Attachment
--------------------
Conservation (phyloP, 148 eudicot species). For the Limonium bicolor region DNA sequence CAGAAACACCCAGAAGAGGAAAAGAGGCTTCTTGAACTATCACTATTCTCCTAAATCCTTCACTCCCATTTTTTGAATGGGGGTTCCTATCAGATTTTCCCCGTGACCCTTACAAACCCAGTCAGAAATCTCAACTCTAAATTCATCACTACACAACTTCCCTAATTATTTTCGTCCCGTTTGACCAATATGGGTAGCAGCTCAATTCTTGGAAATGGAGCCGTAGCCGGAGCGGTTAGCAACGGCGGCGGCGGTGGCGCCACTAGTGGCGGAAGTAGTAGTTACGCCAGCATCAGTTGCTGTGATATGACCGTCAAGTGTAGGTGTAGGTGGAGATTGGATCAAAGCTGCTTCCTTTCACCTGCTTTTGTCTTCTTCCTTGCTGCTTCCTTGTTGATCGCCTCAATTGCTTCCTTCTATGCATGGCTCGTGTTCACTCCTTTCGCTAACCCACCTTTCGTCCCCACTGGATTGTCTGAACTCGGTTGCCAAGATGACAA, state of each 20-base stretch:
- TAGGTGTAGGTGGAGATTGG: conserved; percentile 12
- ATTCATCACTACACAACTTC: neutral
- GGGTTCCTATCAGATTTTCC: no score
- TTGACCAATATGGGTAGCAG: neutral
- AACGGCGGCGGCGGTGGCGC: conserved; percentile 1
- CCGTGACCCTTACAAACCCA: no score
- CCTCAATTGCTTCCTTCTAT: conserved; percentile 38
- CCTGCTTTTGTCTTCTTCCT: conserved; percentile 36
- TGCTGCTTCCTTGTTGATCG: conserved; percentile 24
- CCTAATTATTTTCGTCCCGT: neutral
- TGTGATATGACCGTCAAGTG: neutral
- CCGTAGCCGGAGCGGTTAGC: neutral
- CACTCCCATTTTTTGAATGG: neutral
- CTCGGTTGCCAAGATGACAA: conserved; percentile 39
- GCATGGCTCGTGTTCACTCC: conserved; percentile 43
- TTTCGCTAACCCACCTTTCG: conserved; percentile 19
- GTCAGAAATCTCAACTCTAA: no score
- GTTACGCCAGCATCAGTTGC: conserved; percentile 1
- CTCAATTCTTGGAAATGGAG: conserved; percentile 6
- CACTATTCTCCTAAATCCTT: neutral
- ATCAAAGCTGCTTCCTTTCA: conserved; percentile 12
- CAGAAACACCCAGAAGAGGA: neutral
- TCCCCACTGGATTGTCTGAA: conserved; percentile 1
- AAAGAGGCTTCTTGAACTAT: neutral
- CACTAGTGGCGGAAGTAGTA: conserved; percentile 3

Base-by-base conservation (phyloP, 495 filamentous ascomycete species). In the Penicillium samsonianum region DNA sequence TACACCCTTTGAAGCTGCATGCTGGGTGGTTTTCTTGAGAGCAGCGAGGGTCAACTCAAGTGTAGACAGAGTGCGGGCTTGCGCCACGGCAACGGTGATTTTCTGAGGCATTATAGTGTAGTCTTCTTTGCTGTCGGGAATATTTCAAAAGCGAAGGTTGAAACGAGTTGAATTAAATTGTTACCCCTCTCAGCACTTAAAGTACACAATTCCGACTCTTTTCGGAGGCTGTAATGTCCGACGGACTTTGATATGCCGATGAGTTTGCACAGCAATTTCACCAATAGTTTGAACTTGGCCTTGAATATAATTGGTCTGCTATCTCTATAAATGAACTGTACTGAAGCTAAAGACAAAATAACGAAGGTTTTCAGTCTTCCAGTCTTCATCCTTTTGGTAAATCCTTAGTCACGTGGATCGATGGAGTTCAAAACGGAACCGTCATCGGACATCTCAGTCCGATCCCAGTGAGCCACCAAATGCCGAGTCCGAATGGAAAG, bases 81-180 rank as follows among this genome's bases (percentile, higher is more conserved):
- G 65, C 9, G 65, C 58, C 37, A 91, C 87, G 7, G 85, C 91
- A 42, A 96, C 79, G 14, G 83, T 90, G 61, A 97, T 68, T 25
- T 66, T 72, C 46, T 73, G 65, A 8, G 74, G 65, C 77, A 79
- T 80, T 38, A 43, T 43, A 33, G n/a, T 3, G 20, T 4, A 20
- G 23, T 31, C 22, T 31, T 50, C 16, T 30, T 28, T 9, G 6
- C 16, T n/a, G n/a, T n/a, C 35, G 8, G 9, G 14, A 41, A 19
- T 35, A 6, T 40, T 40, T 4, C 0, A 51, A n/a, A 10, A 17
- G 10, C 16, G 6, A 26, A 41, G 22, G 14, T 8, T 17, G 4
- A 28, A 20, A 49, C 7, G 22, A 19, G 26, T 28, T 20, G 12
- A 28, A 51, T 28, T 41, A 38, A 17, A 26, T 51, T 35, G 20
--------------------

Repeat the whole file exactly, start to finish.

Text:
Conservation (phyloP, 148 eudicot species). For the Limonium bicolor region DNA sequence CAGAAACACCCAGAAGAGGAAAAGAGGCTTCTTGAACTATCACTATTCTCCTAAATCCTTCACTCCCATTTTTTGAATGGGGGTTCCTATCAGATTTTCCCCGTGACCCTTACAAACCCAGTCAGAAATCTCAACTCTAAATTCATCACTACACAACTTCCCTAATTATTTTCGTCCCGTTTGACCAATATGGGTAGCAGCTCAATTCTTGGAAATGGAGCCGTAGCCGGAGCGGTTAGCAACGGCGGCGGCGGTGGCGCCACTAGTGGCGGAAGTAGTAGTTACGCCAGCATCAGTTGCTGTGATATGACCGTCAAGTGTAGGTGTAGGTGGAGATTGGATCAAAGCTGCTTCCTTTCACCTGCTTTTGTCTTCTTCCTTGCTGCTTCCTTGTTGATCGCCTCAATTGCTTCCTTCTATGCATGGCTCGTGTTCACTCCTTTCGCTAACCCACCTTTCGTCCCCACTGGATTGTCTGAACTCGGTTGCCAAGATGACAA, state of each 20-base stretch:
- TAGGTGTAGGTGGAGATTGG: conserved; percentile 12
- ATTCATCACTACACAACTTC: neutral
- GGGTTCCTATCAGATTTTCC: no score
- TTGACCAATATGGGTAGCAG: neutral
- AACGGCGGCGGCGGTGGCGC: conserved; percentile 1
- CCGTGACCCTTACAAACCCA: no score
- CCTCAATTGCTTCCTTCTAT: conserved; percentile 38
- CCTGCTTTTGTCTTCTTCCT: conserved; percentile 36
- TGCTGCTTCCTTGTTGATCG: conserved; percentile 24
- CCTAATTATTTTCGTCCCGT: neutral
- TGTGATATGACCGTCAAGTG: neutral
- CCGTAGCCGGAGCGGTTAGC: neutral
- CACTCCCATTTTTTGAATGG: neutral
- CTCGGTTGCCAAGATGACAA: conserved; percentile 39
- GCATGGCTCGTGTTCACTCC: conserved; percentile 43
- TTTCGCTAACCCACCTTTCG: conserved; percentile 19
- GTCAGAAATCTCAACTCTAA: no score
- GTTACGCCAGCATCAGTTGC: conserved; percentile 1
- CTCAATTCTTGGAAATGGAG: conserved; percentile 6
- CACTATTCTCCTAAATCCTT: neutral
- ATCAAAGCTGCTTCCTTTCA: conserved; percentile 12
- CAGAAACACCCAGAAGAGGA: neutral
- TCCCCACTGGATTGTCTGAA: conserved; percentile 1
- AAAGAGGCTTCTTGAACTAT: neutral
- CACTAGTGGCGGAAGTAGTA: conserved; percentile 3

Base-by-base conservation (phyloP, 495 filamentous ascomycete species). In the Penicillium samsonianum region DNA sequence TACACCCTTTGAAGCTGCATGCTGGGTGGTTTTCTTGAGAGCAGCGAGGGTCAACTCAAGTGTAGACAGAGTGCGGGCTTGCGCCACGGCAACGGTGATTTTCTGAGGCATTATAGTGTAGTCTTCTTTGCTGTCGGGAATATTTCAAAAGCGAAGGTTGAAACGAGTTGAATTAAATTGTTACCCCTCTCAGCACTTAAAGTACACAATTCCGACTCTTTTCGGAGGCTGTAATGTCCGACGGACTTTGATATGCCGATGAGTTTGCACAGCAATTTCACCAATAGTTTGAACTTGGCCTTGAATATAATTGGTCTGCTATCTCTATAAATGAACTGTACTGAAGCTAAAGACAAAATAACGAAGGTTTTCAGTCTTCCAGTCTTCATCCTTTTGGTAAATCCTTAGTCACGTGGATCGATGGAGTTCAAAACGGAACCGTCATCGGACATCTCAGTCCGATCCCAGTGAGCCACCAAATGCCGAGTCCGAATGGAAAG, bases 81-180 rank as follows among this genome's bases (percentile, higher is more conserved):
- G 65, C 9, G 65, C 58, C 37, A 91, C 87, G 7, G 85, C 91
- A 42, A 96, C 79, G 14, G 83, T 90, G 61, A 97, T 68, T 25
- T 66, T 72, C 46, T 73, G 65, A 8, G 74, G 65, C 77, A 79
- T 80, T 38, A 43, T 43, A 33, G n/a, T 3, G 20, T 4, A 20
- G 23, T 31, C 22, T 31, T 50, C 16, T 30, T 28, T 9, G 6
- C 16, T n/a, G n/a, T n/a, C 35, G 8, G 9, G 14, A 41, A 19
- T 35, A 6, T 40, T 40, T 4, C 0, A 51, A n/a, A 10, A 17
- G 10, C 16, G 6, A 26, A 41, G 22, G 14, T 8, T 17, G 4
- A 28, A 20, A 49, C 7, G 22, A 19, G 26, T 28, T 20, G 12
- A 28, A 51, T 28, T 41, A 38, A 17, A 26, T 51, T 35, G 20